The original 1978 Halloween still remains one of the best horror films of all time and has not only spawned a franchise that is now 11 films deep but also influenced countless others in pursuit of the perfect scare. While the franchise has somewhat faltered in the past with unnecessary sequels and lackluster reboots, director David Gordon Green is hoping to breathe new life into the franchise by going back to its roots with a direct sequel that gets back to the basics of the original and ignoring everything else that came after it. And while it’s great to see a return to form for Michael Myers, Halloween is brought down by the very thing that was meant to revitalize it.
Forty years have passed since the 1978 Haddonfield murders, and a locked up Michael Myers (Nick Castle) still hasn’t said a word to anyone. Still, the high profile nature of his murders have made him highly sought after within the psychiatric and crime story communities with Michael’s psychiatrist, Dr. Ranbir Sartain (Haluk Bilginer), desperately wanting to understand what motivates him but to no avail. While being transferred from a mental facility to a maximum security prison, Michael manages to escape and returns to Haddonfield, leaving a pile of corpses in his wake. Meanwhile Laurie Strode (Jamie Lee Curtis) has spent the past four decades preparing to face Michael once again. As the sole survivor of his Halloween massacre, Laurie has struggled with PTSD ever since and has lost her family and friends as a result. This Halloween, however, she’s no longer going to be the victim.
Halloween is meant to tap into your nostalgic feelings with plenty of callbacks and homages to the original. The opening credits show a rotten pumpkin reversing back into jack-o-lantern alongside the familiar bold orange font highlighting the cast as if to symbolize the franchise finally coming back to life. And initially that seems to be the case. Even while imprisoned, Michael Myers is an imposing figure. I liked how we’ve never given a good shot of his face. The camera is always either behind him or obscured by some object. Sometimes we see just the slightest hint of gray stubble in his beard, highlighting the fact that this is indeed a much older Michael Myers we’re dealing with, but that doesn’t make him any less dangerous or terrifying. When his first on-screen kill is just a kid who was out hunting with his dad, you know that there are no limits to Michael’s brutality.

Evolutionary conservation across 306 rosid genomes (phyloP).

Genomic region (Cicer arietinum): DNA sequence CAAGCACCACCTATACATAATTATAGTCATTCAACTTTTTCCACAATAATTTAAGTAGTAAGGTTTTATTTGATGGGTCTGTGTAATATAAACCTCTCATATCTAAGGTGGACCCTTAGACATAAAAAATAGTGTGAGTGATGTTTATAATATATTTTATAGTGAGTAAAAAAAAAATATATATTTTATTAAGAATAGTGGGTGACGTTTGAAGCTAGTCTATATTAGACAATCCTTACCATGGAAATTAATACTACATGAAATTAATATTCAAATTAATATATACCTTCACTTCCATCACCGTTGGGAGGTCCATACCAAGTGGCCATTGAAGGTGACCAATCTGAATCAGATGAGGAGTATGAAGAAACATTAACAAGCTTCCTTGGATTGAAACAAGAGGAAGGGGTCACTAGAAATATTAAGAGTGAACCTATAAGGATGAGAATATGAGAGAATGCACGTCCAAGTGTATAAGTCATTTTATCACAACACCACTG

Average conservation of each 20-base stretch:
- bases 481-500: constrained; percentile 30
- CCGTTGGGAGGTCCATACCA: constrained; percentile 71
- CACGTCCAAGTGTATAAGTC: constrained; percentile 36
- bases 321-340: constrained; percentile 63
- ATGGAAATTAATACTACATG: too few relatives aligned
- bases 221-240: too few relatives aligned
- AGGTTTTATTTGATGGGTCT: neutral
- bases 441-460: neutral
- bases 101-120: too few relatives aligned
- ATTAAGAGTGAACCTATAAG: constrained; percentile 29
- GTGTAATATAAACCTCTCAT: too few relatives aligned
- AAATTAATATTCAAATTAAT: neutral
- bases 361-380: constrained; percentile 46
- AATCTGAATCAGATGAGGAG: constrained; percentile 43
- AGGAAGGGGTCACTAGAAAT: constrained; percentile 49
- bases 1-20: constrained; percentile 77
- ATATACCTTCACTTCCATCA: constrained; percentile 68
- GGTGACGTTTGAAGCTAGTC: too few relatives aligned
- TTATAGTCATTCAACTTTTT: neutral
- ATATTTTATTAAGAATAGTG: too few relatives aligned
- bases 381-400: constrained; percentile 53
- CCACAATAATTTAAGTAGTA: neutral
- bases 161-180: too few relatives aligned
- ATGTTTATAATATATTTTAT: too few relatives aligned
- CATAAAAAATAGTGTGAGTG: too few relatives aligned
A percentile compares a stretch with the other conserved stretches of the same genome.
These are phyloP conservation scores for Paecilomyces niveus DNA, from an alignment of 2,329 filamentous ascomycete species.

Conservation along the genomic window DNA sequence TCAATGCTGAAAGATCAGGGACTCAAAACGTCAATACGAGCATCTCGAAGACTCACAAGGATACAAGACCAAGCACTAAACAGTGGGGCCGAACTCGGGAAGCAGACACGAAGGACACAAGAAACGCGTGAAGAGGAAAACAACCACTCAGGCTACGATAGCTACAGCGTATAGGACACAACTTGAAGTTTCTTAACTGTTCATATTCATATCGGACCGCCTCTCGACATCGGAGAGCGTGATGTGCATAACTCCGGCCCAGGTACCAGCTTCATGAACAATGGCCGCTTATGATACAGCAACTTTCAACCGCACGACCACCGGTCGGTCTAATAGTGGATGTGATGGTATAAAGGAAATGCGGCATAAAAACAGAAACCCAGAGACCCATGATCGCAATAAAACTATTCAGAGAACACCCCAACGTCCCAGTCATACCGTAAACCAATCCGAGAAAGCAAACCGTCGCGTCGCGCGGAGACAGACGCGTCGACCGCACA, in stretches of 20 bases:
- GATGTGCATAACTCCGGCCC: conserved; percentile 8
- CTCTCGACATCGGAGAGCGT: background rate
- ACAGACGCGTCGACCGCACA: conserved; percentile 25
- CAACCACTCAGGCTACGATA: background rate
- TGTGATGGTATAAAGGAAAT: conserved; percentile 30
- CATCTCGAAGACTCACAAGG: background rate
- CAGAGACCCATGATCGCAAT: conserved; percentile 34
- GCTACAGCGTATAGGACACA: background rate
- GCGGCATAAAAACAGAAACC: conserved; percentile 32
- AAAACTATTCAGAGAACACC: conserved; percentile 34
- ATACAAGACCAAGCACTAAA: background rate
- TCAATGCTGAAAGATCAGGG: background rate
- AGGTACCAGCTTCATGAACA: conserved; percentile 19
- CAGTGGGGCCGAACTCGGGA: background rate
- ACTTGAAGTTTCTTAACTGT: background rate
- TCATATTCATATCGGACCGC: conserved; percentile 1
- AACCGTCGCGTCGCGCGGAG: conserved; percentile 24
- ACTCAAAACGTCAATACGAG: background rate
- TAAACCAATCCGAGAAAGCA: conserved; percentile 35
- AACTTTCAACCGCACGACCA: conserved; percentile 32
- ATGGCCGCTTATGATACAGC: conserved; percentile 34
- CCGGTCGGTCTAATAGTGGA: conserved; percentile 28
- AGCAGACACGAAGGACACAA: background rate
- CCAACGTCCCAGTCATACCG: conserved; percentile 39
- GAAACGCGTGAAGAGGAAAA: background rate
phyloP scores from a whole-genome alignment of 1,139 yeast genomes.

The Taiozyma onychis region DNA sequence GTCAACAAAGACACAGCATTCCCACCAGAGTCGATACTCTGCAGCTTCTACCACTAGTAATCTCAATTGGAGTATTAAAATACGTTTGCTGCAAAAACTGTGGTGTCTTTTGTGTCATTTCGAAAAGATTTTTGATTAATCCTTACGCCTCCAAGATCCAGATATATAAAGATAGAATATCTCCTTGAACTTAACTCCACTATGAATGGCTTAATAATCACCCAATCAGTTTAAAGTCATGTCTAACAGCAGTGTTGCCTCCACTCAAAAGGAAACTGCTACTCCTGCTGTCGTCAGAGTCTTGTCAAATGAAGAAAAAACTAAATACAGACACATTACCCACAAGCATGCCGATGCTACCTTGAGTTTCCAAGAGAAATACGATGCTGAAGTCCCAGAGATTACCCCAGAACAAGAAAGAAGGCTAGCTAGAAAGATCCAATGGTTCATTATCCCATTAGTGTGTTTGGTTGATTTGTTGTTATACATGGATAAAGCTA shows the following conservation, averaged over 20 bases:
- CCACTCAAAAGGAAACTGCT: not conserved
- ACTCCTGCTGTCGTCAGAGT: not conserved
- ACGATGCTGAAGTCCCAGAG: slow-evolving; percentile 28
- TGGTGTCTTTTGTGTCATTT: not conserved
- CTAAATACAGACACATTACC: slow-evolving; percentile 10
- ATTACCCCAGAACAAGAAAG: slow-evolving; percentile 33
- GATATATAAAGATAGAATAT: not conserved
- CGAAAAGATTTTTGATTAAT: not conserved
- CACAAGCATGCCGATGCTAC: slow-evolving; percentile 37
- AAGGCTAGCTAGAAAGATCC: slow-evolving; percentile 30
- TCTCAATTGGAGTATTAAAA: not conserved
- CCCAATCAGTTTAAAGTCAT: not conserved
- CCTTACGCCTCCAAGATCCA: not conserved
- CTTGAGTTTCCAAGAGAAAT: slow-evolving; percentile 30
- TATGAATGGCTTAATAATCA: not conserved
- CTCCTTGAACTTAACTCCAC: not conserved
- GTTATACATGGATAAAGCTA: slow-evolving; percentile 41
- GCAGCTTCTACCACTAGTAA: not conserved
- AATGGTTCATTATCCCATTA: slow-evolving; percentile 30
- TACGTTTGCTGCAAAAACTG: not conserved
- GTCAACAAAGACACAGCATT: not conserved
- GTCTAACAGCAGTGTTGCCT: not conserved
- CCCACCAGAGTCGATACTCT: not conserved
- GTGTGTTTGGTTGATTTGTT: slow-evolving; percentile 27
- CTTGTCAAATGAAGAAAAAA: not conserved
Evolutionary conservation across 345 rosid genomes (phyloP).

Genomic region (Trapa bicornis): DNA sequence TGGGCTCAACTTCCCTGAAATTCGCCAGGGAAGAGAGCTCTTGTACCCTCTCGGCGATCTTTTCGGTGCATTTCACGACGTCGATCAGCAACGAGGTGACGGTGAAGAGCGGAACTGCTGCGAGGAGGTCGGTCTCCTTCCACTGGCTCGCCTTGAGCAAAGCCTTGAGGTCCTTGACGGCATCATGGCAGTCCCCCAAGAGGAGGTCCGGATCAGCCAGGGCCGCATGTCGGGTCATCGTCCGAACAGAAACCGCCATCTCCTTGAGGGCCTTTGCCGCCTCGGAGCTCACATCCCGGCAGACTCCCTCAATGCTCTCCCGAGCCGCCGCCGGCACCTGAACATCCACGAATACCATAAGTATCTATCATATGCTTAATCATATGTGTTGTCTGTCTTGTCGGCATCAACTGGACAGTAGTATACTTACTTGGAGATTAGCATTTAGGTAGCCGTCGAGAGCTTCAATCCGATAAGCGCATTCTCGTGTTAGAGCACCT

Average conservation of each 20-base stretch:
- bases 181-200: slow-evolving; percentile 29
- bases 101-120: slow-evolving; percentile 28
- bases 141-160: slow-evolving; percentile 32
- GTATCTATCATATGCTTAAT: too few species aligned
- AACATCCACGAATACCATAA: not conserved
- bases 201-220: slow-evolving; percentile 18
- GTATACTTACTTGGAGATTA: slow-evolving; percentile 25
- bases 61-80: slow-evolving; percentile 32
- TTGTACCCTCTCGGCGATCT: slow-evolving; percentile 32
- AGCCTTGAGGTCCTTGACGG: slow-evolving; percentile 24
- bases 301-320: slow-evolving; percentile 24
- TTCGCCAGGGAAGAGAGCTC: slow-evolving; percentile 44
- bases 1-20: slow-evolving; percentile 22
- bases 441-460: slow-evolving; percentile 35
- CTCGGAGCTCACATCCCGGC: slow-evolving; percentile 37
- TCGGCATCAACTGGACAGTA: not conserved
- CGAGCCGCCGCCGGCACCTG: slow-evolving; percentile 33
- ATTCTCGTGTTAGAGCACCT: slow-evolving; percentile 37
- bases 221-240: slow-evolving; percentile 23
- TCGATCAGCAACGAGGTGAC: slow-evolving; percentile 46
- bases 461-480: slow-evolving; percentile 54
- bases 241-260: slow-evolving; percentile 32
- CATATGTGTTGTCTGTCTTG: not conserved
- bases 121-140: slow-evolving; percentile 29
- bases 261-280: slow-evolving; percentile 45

As much as I enjoyed Michael, it’s the other characters that are the main problem. While the horror genre has gotten smarter over the years, Halloween remains trapped in the past. The film relies on tired cliches and dumb decisions that ultimately get characters killed. Laurie has been preparing for Michael’s return for 40 years and yet some of the things she does leave me wonder if she learned anything at all from her first encounter with him. At one point she’s safe in her bunker in the basement below her house as Michael walks around above her with no knowledge of where she is. For one reason or another, she decides to shoot upwards through the floorboards at a Michael she can’t even see, immediately giving away her position and any element of surprise she might have had. Naturally, like all typically horror movies play out, she decides to leave the safety of her location to go up and check to see if Michael is dead.
I was disappointed with how most characters lack any common sense, and any tension that Michael may have created is lost due the sheer ridiculousness of it all. In addition, Halloween continues with the current trend of injecting humor into every situation to varying degrees of success. The film does have some genuine laughs; the interactions between Julian (Jibrail Nantambu) and his babysiter Vicky (Virginia Gardner) are hilarious and some of the best moments of the film, but there are also some jokes that fall completely flat and will make you wonder what business they had doing in a Halloween movie in the first place. “I got peanut butter on my penis” has no business being in a horror movie, period.
There are individual moments of Halloween that showcase how impactful the franchise has been and will no doubt put a smile on your face; Michael Myers, the score, the callbacks, but its reliance on the past ultimately becomes its biggest downfall. It’s the same old tricks. The film is a gruesome trip down memory lane, but it honestly does little as a satisfying horror movie.